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Survival in relation to hospital type after resection or sorafenib treatment for hepatocellular carcinoma in The Netherlands. / van der Geest, Lydia G. M.; van Meer, Suzanne; Schrier, Janina G. H.; Ijzermans, Jan N. M.; Klümpen, Heinz-Josef; van Erpecum, Karel J.; de Man, Rob A.

In: Clinics and research in hepatology and gastroenterology, Vol. 39, No. 6, 2015, p. 725-735.

Research output: Contribution to journalArticleAcademicpeer-review

TY - JOUR

T1 - Survival in relation to hospital type after resection or sorafenib treatment for hepatocellular carcinoma in The Netherlands

AU - van der Geest, Lydia G. M.

AU - van Meer, Suzanne

AU - Schrier, Janina G. H.

AU - Ijzermans, Jan N. M.

AU - Klümpen, Heinz-Josef

AU - van Erpecum, Karel J.

AU - de Man, Rob A.

PY - 2015

Y1 - 2015

N2 - Background and objective: Despite an increase in recent years, hepatocellular carcinoma remains uncommon in the Netherlands. The aim of the current study is to explore potential effects of hospital type and volume on outcomes after resection or sorafenib in patients with hepatocellular carcinoma. Methods: Initial treatment and survival of patients with hepatocellular carcinoma diagnosed in the period 2005-2011 were based on data of the Netherlands Cancer Registration. Potential risk factors (including hospital type and volume) for 30-days postoperative and long-term mortality in patients who underwent resection and in patients treated with sorafenib were evaluated by uni- and multivariate analyses. Results: In the period 2005-2011, 2402 patients were diagnosed with hepatocellular carcinoma: 12% received resection and 9% sorafenib. Postoperative mortality was higher in non-university hospitals (13% versus 4%; P= 0.01). Resection in non-university hospitals was associated with higher postoperative mortality (odds ratio 3.38, 95% confidence interval 1.37-10.68) and long-term mortality (hazard ratio 1.21, 95% confidence interval 1.04-1.40). Sorafenib treatment in non-university hospitals was also associated with higher long-term mortality (hazard ratio 1.39, 95% confidence interval 1.06-1.82). Hospital volume was not independent predictor for outcome. Conclusion: In low incidence countries, outcome after resection or sorafenib for hepatocellular carcinoma may differ between various hospital types.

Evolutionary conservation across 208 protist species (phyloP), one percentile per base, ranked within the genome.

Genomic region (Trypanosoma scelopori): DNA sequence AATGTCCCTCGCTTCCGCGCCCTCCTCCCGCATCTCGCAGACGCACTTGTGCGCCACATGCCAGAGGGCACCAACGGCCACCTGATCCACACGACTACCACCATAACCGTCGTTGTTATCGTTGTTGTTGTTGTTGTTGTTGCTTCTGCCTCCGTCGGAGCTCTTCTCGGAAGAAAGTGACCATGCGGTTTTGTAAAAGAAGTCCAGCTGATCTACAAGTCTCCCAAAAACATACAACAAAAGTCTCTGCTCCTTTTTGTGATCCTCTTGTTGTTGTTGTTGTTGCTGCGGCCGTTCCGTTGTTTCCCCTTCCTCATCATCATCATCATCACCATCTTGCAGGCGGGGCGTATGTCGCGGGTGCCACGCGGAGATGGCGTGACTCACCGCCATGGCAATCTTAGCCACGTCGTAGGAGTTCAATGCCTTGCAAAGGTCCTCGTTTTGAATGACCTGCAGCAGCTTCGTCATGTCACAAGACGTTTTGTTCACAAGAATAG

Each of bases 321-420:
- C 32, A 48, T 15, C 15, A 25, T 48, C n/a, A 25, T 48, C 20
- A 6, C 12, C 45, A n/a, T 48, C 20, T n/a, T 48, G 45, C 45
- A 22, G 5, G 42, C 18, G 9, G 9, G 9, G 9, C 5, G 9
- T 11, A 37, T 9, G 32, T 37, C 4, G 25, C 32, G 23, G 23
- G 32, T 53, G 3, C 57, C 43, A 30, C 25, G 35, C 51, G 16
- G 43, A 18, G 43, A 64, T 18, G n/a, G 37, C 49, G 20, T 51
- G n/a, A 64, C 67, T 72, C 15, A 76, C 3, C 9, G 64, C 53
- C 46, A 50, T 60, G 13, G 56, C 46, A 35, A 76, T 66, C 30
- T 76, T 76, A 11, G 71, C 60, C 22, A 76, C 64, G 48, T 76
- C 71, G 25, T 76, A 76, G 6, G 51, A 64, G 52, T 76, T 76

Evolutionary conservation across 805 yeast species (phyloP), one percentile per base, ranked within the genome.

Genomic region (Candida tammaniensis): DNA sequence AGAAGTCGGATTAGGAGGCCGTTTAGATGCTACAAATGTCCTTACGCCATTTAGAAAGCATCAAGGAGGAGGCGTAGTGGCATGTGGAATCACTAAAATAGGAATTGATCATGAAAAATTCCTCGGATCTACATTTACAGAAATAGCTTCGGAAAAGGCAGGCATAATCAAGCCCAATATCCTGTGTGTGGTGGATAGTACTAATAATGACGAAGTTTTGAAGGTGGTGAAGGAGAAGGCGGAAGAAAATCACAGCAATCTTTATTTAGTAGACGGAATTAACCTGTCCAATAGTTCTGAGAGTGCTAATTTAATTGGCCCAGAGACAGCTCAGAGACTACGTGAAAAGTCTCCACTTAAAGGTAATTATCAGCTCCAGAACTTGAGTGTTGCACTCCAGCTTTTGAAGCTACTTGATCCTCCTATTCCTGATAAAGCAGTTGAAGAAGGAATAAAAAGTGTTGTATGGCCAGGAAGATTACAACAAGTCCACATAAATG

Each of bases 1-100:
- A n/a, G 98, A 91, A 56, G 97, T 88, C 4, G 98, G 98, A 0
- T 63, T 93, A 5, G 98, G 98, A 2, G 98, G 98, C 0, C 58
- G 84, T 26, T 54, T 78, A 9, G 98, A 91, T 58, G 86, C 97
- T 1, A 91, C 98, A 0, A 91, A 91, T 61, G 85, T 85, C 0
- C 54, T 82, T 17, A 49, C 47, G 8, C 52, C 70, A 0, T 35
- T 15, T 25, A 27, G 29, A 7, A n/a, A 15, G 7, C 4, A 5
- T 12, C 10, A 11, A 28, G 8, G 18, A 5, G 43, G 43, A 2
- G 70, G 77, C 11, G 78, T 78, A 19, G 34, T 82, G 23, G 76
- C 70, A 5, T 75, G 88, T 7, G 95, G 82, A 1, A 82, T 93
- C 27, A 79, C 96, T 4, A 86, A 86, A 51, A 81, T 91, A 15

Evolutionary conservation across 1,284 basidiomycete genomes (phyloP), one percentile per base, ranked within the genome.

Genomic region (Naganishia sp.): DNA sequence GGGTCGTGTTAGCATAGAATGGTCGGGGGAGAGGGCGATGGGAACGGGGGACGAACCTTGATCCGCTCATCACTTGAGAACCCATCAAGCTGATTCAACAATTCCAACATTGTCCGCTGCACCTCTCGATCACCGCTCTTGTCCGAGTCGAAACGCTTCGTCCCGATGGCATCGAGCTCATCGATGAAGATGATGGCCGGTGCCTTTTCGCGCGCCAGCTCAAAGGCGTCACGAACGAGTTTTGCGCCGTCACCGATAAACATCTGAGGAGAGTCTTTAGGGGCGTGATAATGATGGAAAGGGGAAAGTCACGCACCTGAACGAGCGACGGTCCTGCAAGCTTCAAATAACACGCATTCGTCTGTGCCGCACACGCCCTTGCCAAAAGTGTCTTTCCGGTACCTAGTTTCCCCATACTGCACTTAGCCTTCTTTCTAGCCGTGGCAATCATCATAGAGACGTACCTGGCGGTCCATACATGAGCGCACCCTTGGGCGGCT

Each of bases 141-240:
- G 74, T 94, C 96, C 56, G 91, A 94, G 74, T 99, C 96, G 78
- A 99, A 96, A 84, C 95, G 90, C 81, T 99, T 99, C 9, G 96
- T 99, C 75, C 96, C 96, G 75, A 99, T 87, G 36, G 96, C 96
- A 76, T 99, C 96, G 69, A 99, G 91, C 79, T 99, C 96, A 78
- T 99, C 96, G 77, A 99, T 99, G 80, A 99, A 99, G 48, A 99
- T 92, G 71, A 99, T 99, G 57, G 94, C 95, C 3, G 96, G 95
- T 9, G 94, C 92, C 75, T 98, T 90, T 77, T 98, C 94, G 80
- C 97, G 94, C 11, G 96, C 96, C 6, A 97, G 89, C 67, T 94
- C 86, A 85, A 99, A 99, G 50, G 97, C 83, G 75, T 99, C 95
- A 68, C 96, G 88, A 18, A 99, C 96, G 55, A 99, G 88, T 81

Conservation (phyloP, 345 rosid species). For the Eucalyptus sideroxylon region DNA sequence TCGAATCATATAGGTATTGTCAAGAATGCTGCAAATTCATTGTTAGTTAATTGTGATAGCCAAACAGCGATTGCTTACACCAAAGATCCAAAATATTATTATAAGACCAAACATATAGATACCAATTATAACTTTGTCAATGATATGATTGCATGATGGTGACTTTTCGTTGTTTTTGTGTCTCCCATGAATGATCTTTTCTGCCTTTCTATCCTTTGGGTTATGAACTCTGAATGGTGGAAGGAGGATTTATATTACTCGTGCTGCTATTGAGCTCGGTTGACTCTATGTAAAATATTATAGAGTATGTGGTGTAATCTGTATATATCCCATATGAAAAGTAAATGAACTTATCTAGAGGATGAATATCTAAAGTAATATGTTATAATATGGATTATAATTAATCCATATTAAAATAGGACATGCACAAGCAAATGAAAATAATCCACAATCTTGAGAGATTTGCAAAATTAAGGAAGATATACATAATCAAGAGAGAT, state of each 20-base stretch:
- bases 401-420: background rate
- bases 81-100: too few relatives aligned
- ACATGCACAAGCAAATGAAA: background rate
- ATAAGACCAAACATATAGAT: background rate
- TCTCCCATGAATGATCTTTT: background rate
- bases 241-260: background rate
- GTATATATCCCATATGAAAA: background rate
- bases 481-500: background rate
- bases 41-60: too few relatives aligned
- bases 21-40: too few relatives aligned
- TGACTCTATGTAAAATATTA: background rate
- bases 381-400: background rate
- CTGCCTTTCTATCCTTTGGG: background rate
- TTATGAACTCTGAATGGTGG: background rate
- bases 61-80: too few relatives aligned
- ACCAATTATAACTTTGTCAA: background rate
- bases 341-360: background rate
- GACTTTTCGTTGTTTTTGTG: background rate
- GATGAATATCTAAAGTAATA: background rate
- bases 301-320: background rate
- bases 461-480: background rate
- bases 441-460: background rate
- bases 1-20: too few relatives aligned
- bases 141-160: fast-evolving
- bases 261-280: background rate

AB - Background and objective: Despite an increase in recent years, hepatocellular carcinoma remains uncommon in the Netherlands. The aim of the current study is to explore potential effects of hospital type and volume on outcomes after resection or sorafenib in patients with hepatocellular carcinoma. Methods: Initial treatment and survival of patients with hepatocellular carcinoma diagnosed in the period 2005-2011 were based on data of the Netherlands Cancer Registration. Potential risk factors (including hospital type and volume) for 30-days postoperative and long-term mortality in patients who underwent resection and in patients treated with sorafenib were evaluated by uni- and multivariate analyses. Results: In the period 2005-2011, 2402 patients were diagnosed with hepatocellular carcinoma: 12% received resection and 9% sorafenib. Postoperative mortality was higher in non-university hospitals (13% versus 4%; P= 0.01). Resection in non-university hospitals was associated with higher postoperative mortality (odds ratio 3.38, 95% confidence interval 1.37-10.68) and long-term mortality (hazard ratio 1.21, 95% confidence interval 1.04-1.40). Sorafenib treatment in non-university hospitals was also associated with higher long-term mortality (hazard ratio 1.39, 95% confidence interval 1.06-1.82). Hospital volume was not independent predictor for outcome. Conclusion: In low incidence countries, outcome after resection or sorafenib for hepatocellular carcinoma may differ between various hospital types.

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U2 - 10.1016/j.clinre.2015.02.004

DO - 10.1016/j.clinre.2015.02.004

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VL - 39

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EP - 735

JO - Clinics and research in hepatology and gastroenterology

JF - Clinics and research in hepatology and gastroenterology

SN - 2210-7401

IS - 6

ER -